Catholic high school boys battle adolescent angst while devising pranks against authority figures in the imaginative, entertaining, and heartbreaking film, “The Dangerous Lives of Altar Boys” (ThinkFilm).
This adaptation of the late Chris Fuhrman’s novel, directed by Peter Care, is a 70’s coming-of-age story about best friends Francis (Emile Hirsch) and Tim (Kieran Culkin), who struggle against the strict rules of their critical and moralistic teacher�the one-legged Sister Assumpta (Jodie Foster ).
Francis, a talented sketcher, creates an irreverent cartoon notebook; he depicts Sister Assumpta as Peg Leg, a wicked motorcycle-riding villain who’s out to destroy the boys’ superhero alter egos, Atomic Trinity.
Animated sequences interspersed throughout the movie were cleverly created by Todd McFarlane , and serve as a portal into Francis’ passionate teenage heart.
Meanwhile, there is Francis’ huge crush on Margie (Jena Malone). The innocence of his first-love experience is smashed when she reveals to him her dark secret�something he�s not prepared to handle but must try.
While Sister Assumpta is appalled with her students’ brazen cartoon drawings and statue-stealing shenanigans, she’s clueless as to the real issues lurking underneath.
Francis and Tim are grappling with a confusing torrent of sexual feelings, quarrelling parents, neglect, the issue of incest, and first experiences with alcohol and pot.
Some viewers might be offended at the digs the movie takes at Catholic school upbringing and the religious people who try to teach precocious students. But I think the adult characters are portrayed the way adolescents often see them. At times Francis and Tim don’t know how to keep the weighty secrets they’ve been burdened with, and yet no adult seems trustworthy or smart enough to help.
At one point Francis reaches out for adult assistance and attempts to talk to Father Casey (Vincent D’Onofrio) about sex and the secret he’s carrying. But the obviously nervous priest skirts the issue by giving pat advice. He counsels Francis to remember his faith, not give into temptation, and say the Lord’s Prayer.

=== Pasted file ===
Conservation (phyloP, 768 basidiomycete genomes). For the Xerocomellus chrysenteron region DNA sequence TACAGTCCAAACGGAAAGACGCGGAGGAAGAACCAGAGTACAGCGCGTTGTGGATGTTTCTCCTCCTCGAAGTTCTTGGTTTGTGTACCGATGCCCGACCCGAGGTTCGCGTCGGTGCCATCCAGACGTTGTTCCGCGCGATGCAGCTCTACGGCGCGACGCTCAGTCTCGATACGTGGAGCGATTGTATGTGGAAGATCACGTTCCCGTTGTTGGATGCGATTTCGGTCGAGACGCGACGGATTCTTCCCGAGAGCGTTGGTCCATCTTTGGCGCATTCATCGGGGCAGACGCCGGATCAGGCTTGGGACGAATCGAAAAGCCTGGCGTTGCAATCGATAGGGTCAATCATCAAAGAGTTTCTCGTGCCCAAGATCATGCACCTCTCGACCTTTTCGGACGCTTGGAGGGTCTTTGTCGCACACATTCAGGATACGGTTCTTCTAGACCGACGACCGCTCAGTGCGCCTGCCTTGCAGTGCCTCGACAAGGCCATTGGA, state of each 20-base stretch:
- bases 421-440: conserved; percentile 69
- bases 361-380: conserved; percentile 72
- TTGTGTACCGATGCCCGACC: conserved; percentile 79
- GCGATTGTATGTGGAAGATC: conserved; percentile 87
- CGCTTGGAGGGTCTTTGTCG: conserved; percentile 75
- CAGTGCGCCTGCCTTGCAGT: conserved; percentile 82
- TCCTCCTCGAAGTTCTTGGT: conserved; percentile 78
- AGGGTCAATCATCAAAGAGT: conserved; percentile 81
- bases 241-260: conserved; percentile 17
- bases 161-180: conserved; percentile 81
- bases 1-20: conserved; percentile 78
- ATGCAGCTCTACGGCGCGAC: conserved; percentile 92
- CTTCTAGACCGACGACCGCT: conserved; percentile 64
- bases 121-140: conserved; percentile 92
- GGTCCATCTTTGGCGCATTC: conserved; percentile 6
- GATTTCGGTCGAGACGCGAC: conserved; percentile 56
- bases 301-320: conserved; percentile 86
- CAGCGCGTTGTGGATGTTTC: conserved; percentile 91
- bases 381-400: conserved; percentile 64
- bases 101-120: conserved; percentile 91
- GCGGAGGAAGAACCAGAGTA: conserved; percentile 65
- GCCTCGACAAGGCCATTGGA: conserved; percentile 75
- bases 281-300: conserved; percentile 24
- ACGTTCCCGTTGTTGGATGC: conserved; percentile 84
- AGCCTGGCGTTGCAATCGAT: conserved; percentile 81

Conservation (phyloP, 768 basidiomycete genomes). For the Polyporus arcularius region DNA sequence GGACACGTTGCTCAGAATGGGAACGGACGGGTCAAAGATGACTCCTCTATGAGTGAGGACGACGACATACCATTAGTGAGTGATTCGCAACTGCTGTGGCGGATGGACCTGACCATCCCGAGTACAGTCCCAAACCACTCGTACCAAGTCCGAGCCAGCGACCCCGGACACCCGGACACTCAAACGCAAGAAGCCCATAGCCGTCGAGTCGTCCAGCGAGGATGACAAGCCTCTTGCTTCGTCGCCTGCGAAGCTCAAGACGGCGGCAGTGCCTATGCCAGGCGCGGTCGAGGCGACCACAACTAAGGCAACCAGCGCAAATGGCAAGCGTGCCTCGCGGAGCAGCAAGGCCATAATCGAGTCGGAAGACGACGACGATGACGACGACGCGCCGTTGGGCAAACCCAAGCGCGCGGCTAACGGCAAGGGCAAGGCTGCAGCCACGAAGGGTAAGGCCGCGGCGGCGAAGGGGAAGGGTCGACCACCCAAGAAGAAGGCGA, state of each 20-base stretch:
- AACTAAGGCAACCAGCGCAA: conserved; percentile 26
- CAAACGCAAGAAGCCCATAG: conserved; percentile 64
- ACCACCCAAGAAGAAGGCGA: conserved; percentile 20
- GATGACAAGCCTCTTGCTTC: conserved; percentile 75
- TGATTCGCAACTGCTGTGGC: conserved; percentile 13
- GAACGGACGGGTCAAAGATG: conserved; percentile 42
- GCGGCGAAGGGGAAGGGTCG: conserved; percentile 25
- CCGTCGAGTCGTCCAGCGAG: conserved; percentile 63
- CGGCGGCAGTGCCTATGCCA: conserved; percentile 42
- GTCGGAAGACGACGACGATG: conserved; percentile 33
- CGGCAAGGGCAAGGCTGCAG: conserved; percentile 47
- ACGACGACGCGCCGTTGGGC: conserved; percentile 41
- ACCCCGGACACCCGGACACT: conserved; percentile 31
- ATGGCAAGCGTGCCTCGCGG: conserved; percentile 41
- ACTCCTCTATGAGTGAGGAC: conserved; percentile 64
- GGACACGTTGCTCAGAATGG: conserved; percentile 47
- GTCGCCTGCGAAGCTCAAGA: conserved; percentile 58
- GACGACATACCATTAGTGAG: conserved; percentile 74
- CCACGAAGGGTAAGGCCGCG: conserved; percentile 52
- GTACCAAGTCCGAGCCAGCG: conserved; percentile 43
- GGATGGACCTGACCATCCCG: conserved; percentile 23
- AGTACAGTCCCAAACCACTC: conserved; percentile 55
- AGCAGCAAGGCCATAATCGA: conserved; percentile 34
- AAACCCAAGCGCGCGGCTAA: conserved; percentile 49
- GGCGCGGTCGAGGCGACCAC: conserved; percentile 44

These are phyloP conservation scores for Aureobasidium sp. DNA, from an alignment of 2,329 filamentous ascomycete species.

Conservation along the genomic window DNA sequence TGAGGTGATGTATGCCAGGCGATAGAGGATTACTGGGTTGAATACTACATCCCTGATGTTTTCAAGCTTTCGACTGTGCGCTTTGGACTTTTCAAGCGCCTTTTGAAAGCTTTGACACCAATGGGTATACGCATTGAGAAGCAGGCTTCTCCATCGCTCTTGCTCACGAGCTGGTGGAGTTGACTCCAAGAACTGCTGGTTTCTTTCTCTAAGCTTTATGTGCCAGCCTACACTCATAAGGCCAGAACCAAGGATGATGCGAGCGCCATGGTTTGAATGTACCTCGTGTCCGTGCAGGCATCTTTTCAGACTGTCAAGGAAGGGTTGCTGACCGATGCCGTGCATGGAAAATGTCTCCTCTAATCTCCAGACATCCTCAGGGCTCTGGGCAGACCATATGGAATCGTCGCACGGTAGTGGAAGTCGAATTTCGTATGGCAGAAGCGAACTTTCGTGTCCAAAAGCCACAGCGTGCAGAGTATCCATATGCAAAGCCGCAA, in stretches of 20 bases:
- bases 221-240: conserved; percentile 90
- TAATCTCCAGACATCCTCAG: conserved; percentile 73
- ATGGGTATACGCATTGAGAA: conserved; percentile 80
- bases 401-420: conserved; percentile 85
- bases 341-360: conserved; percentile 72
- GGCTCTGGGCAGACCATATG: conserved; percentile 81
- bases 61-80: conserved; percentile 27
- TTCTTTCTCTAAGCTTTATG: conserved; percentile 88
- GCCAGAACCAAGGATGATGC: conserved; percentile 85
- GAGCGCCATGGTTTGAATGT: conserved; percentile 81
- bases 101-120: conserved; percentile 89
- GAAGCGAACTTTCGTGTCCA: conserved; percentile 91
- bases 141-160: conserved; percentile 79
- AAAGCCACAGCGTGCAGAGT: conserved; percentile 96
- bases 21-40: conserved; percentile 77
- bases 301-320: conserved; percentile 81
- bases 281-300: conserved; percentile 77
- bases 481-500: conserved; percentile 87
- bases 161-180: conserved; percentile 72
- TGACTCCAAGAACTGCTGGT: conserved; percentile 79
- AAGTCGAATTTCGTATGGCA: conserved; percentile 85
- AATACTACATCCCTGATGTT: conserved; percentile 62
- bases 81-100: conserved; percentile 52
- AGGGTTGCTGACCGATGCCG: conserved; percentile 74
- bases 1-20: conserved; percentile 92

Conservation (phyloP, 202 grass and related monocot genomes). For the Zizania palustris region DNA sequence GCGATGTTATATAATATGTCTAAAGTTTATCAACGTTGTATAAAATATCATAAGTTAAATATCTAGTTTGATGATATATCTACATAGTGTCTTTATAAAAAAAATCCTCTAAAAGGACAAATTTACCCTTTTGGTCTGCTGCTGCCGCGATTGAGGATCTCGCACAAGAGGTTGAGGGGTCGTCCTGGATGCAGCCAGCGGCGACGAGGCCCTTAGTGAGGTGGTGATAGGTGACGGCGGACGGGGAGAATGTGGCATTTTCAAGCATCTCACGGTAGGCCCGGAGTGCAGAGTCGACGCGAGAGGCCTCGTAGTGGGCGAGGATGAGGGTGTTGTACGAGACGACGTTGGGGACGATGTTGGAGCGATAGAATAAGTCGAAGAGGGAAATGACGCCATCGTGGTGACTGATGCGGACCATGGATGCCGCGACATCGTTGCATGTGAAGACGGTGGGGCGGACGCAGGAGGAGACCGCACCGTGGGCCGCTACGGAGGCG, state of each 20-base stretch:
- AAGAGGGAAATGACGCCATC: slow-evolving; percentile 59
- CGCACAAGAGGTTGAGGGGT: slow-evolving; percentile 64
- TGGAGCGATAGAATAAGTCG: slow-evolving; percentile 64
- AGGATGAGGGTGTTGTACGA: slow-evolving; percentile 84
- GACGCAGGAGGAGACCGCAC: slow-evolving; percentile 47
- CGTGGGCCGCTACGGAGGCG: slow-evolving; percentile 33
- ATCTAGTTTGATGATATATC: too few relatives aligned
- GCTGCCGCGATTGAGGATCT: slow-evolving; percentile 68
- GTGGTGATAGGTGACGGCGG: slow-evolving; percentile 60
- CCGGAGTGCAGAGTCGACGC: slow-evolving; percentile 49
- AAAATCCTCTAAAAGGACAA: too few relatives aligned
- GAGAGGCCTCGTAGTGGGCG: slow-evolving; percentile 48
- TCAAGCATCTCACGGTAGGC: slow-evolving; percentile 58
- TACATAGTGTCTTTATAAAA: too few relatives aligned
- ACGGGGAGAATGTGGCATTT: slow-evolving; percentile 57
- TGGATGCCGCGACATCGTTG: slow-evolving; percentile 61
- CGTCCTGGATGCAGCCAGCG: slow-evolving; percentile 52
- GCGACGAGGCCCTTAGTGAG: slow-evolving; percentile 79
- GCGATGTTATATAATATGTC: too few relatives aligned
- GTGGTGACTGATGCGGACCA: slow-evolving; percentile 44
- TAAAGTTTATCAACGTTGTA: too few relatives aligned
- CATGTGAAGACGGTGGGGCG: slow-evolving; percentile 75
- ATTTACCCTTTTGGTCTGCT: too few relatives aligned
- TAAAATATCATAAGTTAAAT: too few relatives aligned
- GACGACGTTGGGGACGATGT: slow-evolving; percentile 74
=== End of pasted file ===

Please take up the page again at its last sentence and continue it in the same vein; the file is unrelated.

It’s no wonder that in a later scene Francis reads a poem by William Blake and wonders whether God cares about him or other young people personally.
The film depicts our vulnerabilities as a Catholic culture�secrecy, shame, discomfort in talking about sex, and the subsequent abuse that goes on when we can’t deal with such matters openly and directly.
Given what we’re going through today as a Catholic community with the revelations of church-hidden sex scandals, I found it interesting to view this film from the point of view of Catholic boys.
But at times it’s frustrating that we, the viewers, don’t get the whole picture. The layers of Margie’s secret are revealed slowly and incompletely. And there’s some underlying reason why Tim’s daredevil antics cross the line from boyhood mischief to serious danger, but we never get the full picture of why.
And yet, that’s a part of our Catholic culture�secrets partially revealed that leave us still wondering what and why.
It’s good that these days we’re questioning how well or how poorly that’s served us.
Yet one thing is clear. In the style of “Angela’s Ashes,” and “Chocolat,” our Catholic foibles make for creative, engaging, and deeply emotional storytelling. “Altar Boys” fits right in.
(The Motion Picture Association of America rating is R-restricted. The U.S. Conference of Catholic Bishops classification is A-IV – adults with reservations.)